For many decades the teaching of American history has given ever-dwindling attention to the founding of our country and its phenomenally successful development. That failure to acquaint new generations with their proud heritage is appalling.
Their Christian faith dominated the lives of the Pilgrim settlers, and standards of Christian behavior continued to guide the living of the large majority of Americans who came after them.
The French political philosopher Charles Montesquieu, widely regarded as one of those towering thinkers of Western Civilization, published The Spirit of the Laws in 1748.He analyzed various forms of government. Some of the key concepts he set forth were incorporated in the U.S. Constitution. Montesquieu noted that each form of government has a different relationship with its people which enables it to have the people do what the government needs them to do to fulfill its purposes.
In a dictatorship the people do what they are told to do for fear of severe punishment if they disobey. Fear is the operating principle. In a republic, virtue is the operating principle. The people voluntarily abide by numerous standards of behavior: truthfulness, lawfulness, honesty, cooperation, patriotism, marital fidelity, and many, many more.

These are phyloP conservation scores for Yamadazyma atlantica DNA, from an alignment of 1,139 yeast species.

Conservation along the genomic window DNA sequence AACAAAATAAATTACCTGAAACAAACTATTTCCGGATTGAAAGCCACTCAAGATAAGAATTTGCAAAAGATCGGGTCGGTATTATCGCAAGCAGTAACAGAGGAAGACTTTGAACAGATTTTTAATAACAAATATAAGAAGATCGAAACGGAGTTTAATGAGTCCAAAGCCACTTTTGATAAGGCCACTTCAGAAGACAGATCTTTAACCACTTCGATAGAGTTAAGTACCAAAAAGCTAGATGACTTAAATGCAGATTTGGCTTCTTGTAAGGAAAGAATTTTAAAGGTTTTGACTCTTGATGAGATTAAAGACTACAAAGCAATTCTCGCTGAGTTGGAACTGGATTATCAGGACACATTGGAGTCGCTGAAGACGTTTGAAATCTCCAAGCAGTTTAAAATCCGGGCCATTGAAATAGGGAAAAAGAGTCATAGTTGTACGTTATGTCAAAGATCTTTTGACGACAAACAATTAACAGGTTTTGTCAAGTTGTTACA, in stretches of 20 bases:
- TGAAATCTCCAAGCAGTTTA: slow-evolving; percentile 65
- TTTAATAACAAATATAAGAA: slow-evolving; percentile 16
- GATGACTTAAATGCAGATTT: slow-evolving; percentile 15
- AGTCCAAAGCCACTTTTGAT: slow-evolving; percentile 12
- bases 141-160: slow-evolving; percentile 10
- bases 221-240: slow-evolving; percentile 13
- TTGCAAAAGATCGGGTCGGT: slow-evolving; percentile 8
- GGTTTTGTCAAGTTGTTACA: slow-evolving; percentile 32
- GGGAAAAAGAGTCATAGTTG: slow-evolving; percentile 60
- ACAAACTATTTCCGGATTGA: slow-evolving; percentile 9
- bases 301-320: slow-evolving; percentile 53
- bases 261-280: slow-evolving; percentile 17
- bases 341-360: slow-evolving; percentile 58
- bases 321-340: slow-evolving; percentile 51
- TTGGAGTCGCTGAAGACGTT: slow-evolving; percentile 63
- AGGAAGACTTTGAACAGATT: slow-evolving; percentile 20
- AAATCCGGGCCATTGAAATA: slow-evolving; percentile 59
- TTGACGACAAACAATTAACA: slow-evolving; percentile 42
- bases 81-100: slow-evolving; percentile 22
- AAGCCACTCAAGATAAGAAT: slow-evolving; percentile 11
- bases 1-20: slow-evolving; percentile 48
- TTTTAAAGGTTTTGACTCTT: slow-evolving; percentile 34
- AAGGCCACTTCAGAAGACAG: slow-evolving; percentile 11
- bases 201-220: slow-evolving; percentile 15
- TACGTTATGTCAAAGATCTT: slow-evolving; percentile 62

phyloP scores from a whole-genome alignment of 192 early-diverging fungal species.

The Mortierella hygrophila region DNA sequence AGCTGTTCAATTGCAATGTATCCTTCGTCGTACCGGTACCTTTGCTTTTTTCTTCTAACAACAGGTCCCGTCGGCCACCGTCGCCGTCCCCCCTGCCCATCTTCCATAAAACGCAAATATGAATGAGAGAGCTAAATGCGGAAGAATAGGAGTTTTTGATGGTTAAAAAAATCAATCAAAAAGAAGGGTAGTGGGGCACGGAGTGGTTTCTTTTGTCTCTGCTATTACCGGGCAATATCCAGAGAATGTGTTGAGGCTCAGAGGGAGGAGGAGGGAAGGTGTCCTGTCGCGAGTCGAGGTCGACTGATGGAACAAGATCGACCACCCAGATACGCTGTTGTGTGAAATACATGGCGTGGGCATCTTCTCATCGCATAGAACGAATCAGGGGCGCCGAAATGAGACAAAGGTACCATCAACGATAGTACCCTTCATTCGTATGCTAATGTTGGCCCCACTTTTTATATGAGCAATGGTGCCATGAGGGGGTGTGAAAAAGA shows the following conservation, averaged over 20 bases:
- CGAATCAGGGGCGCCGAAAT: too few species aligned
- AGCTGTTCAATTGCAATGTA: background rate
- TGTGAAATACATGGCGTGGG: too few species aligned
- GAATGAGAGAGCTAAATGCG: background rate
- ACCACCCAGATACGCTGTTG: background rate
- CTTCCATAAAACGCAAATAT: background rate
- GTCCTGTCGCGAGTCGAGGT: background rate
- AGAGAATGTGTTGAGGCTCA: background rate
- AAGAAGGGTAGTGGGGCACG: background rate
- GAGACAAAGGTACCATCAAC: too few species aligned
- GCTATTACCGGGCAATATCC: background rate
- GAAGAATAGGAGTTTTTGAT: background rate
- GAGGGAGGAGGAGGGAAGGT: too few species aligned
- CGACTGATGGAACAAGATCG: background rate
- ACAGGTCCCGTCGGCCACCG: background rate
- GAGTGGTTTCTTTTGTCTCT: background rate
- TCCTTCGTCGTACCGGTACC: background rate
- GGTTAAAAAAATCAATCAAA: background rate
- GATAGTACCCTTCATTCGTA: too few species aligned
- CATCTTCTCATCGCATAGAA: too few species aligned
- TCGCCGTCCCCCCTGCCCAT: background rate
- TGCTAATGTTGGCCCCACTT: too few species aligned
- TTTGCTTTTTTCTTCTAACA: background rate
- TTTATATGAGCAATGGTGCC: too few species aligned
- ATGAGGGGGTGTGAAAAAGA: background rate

Civilized behavior does not come naturally to a human being. In ever nation each new generation has to be taught how to live in its own society. America was uniquely prepared to live in a free society because from its beginning the Christian standards of behavior met the virtue requirement until the middle of the Twentieth Century. As our country developed the civilized, cooperative, hard-working people in a relatively short period of time prospered greatly in every field of endeavor and became the wonder and envy of the world.
This book provides an overview of Christianity's powerful influence upon life in American until World War II.